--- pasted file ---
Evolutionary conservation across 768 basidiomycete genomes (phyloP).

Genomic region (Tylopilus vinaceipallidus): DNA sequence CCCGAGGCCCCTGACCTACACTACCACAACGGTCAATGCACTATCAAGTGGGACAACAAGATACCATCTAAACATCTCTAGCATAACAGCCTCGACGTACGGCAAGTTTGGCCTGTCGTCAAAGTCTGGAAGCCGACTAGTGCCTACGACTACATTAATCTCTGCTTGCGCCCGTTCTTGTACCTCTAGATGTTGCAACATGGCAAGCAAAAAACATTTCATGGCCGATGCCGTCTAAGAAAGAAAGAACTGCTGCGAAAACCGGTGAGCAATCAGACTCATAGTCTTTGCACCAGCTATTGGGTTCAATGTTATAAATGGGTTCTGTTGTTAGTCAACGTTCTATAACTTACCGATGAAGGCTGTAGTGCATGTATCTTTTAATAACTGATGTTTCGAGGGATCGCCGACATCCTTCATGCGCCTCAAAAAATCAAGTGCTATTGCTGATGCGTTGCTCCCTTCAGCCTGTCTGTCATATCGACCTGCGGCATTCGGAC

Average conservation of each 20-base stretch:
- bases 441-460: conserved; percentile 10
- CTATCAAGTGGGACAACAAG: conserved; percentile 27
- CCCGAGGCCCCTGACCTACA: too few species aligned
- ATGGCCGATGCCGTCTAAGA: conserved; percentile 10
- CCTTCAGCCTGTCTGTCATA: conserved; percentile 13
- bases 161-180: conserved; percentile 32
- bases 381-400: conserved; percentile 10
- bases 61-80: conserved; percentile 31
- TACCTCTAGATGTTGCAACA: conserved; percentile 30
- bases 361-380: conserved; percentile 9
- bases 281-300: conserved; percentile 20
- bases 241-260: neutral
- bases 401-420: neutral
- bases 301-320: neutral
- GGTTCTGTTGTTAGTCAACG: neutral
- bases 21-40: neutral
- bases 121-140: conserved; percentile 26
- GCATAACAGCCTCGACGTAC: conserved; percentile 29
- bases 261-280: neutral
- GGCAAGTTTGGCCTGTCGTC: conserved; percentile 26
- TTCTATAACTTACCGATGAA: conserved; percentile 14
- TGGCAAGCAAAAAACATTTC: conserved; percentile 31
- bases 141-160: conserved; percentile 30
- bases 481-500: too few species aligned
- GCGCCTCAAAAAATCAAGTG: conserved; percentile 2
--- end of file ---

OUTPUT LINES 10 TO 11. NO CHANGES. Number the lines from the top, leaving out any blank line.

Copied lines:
- bases 381-400: conserved; percentile 10
- bases 61-80: conserved; percentile 31